A winning shot from Brian Honour helped relieve the doom and gloom during a match in January 1992 - but Pools still looked “out of sorts”.
Indeed, a visiting scribe from a Chester newspaper summed it all up when he turned to a colleague after the half-time penalty shoot-out and said: “That was better than the game”.
Although meant in jest, his comment - at least according to the Hartlepool Mail on January 13 - “wasn’t far from the truth”. Indeed, it was a game of almost unremitting dullness.
“Bottom of the table Chester hadn’t won a league match in over two months, and had clearly abandoned all hope of reversing that trend before they even arrived at the Vic,” said the Mail.
“Chester’s defensive playing made it difficult for Pools to break through the conjested rearguard - leaving the contest to quickly die a death in terms of entertainment.
“Pools had expected a tough match, and that was exactly what they got. But there was never any danger of Chester’s’s unimaginative style reaping any reward.”
Bottom of the table Chester hadn’t won a league match in over two months, and had clearly abandoned all hope of reversing that trend before they even arrived at the Vic.Hartlepool Mail, January 13, 1992.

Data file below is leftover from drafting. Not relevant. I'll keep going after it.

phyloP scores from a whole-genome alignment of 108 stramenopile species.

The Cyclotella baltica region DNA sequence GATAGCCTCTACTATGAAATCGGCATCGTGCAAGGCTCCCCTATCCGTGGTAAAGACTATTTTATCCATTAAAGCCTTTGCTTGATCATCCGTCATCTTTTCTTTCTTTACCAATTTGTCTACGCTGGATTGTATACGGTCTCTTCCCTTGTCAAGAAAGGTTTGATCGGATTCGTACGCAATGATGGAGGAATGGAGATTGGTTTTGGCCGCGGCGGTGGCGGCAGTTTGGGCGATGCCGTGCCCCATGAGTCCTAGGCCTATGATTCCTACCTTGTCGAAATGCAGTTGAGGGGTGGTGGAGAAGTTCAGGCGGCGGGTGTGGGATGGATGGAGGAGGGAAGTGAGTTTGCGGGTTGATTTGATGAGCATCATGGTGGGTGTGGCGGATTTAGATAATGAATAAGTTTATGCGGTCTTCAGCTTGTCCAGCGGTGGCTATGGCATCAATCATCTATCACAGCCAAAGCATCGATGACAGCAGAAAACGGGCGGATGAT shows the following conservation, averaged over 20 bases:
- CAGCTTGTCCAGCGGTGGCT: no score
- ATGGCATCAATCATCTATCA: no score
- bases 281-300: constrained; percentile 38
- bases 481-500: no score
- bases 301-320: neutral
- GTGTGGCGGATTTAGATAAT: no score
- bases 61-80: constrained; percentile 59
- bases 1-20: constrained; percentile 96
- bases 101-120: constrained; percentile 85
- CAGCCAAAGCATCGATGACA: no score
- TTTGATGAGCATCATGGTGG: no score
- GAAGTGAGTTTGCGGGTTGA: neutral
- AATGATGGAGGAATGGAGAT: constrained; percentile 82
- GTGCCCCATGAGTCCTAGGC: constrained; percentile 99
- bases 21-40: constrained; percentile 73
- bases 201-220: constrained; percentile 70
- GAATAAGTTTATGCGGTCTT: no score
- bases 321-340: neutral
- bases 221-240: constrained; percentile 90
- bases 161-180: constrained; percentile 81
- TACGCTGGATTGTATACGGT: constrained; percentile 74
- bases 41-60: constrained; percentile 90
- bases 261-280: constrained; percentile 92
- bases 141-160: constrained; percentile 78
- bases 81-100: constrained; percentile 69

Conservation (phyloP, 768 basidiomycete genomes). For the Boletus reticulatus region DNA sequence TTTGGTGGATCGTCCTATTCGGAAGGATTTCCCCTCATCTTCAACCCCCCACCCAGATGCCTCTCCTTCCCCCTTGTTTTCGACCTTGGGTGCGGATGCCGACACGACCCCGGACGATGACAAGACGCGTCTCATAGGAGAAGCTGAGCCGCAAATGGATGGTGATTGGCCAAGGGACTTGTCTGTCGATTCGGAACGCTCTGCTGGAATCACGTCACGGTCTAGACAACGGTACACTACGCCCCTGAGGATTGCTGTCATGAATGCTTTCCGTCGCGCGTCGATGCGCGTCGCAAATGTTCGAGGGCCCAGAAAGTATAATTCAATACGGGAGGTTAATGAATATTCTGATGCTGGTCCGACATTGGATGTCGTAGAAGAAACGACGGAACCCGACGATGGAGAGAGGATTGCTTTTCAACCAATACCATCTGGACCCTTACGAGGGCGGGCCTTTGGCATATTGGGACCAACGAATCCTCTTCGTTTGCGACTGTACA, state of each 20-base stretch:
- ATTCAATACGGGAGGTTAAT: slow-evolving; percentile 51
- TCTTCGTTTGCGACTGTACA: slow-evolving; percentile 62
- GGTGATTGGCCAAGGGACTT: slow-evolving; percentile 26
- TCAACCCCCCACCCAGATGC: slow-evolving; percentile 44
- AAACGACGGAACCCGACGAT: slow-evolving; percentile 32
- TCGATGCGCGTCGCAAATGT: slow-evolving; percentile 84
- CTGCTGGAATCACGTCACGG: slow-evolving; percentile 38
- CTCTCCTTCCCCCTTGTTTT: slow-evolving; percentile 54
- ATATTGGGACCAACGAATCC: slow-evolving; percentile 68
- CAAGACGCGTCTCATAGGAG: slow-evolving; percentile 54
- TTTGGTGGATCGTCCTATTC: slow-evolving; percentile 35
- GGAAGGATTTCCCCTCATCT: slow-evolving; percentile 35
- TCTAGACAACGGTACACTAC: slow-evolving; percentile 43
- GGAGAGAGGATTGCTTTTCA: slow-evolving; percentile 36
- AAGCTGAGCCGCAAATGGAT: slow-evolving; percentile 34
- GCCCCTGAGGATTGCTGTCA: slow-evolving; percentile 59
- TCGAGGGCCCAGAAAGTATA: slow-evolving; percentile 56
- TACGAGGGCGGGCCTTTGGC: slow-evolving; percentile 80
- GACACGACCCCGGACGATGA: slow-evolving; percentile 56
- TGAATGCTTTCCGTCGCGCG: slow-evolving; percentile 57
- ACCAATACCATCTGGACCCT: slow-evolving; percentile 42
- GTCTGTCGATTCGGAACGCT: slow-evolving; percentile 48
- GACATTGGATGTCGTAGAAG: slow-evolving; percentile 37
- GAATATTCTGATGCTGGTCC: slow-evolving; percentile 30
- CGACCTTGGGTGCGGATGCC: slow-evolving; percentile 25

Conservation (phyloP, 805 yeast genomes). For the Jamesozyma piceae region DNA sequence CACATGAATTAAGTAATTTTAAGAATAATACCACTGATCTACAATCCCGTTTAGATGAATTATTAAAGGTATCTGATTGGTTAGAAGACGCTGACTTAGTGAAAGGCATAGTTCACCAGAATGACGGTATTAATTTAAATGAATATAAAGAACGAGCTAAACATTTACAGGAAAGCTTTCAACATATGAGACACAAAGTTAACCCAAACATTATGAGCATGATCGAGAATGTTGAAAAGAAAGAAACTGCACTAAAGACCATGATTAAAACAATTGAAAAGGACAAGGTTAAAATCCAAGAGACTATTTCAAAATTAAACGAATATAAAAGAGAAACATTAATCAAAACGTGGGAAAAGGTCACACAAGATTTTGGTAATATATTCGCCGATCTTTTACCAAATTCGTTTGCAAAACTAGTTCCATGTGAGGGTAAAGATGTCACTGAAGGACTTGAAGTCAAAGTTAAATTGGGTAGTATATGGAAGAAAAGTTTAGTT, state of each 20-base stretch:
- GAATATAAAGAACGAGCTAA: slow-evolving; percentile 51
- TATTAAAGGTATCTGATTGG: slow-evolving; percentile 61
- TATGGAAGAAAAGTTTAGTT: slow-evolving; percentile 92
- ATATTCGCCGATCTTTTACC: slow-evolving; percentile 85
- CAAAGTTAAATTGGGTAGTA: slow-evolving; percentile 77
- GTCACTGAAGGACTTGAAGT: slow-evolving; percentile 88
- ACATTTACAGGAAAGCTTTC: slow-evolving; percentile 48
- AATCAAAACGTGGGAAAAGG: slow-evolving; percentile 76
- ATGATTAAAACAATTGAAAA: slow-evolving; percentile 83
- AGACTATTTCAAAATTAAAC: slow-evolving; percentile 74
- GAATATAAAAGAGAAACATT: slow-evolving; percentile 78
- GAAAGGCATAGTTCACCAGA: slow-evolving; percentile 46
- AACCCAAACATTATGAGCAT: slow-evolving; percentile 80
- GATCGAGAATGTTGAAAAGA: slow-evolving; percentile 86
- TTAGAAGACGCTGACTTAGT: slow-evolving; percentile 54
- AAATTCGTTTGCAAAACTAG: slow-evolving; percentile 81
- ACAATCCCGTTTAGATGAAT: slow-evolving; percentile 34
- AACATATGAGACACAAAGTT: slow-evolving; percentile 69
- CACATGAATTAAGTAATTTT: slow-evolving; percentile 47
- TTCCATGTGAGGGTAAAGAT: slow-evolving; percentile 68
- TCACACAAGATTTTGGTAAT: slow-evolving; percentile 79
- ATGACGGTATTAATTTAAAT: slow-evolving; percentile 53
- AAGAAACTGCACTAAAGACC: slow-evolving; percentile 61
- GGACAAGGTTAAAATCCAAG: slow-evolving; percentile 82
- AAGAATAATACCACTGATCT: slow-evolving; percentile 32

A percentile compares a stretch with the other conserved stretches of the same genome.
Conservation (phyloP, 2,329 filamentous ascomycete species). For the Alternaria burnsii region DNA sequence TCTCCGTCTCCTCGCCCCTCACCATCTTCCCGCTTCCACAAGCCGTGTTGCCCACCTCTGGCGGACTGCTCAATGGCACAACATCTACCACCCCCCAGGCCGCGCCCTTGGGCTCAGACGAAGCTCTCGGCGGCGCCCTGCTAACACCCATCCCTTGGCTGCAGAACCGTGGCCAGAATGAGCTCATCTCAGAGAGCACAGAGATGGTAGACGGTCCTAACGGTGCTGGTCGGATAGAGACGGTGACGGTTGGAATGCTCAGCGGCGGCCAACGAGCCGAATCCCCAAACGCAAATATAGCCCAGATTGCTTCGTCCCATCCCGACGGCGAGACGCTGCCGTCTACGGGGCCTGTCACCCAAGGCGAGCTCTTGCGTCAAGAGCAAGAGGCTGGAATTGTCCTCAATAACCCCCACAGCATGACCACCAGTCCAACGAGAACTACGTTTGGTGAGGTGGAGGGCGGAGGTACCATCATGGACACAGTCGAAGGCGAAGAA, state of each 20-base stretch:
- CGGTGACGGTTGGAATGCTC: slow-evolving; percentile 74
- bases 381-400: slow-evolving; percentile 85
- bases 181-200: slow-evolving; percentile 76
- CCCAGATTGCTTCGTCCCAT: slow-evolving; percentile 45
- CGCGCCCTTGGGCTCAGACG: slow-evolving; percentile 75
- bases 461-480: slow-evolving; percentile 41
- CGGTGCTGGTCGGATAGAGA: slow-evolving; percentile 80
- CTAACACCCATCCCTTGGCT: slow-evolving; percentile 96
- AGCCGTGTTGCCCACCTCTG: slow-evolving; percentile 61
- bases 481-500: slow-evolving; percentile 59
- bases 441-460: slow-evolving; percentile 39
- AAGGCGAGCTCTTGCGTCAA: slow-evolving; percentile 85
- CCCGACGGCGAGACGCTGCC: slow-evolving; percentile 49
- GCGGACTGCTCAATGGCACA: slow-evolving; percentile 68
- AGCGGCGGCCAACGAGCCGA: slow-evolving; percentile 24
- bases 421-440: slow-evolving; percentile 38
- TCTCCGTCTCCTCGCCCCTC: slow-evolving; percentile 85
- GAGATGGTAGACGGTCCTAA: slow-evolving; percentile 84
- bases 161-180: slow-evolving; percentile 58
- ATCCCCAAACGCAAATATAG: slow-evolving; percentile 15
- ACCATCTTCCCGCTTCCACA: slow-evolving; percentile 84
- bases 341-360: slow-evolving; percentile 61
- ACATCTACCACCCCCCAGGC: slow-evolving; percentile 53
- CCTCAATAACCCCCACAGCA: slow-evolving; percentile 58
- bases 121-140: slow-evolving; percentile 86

Chester was given a “little scare” in the first ten minutes, when Steve Fletcher intercepted a poor back pass aimed at keeper Billy Lightfoot. However, it was scrambled away for a corner.
This proved a rare opportunity for Pools, though, who “didn’t help their cause” by producing a strangely subdued performance - and one which seemed to lack any sort of inspiration.
“Perhaps they were frustrated by Chester’s defensive tactics, perhaps they were saving themselves for the FA Cup replay. But whatever the reason, both sides were guilty of poor passing and slack marking,” stated the Mail.
With half-an-hour gone, only the woodwork denied Sunderland loanee Anthony Smith a goal on his league debut for Pools - after Paul Olsson tapped a free kick to the youngster.
Less than a minute later, Stewart had to palm away a close-range shot from Brian Honour and, just before the break, Graham Abel just cleared a dangerous looking cross from David McCreery.
There was little else, however, to get excited about - and the players were booed when the half-time whistle sounded. The boos changed to cheers, however, when Brian Honour sprang into action eight minutes into the second period.
Honour rammed home his sixth goal of the season from just inside the box, making the scoreline 1-0. It was the first, and last, spark of excitement to be had in a game of two halves of pure dullness.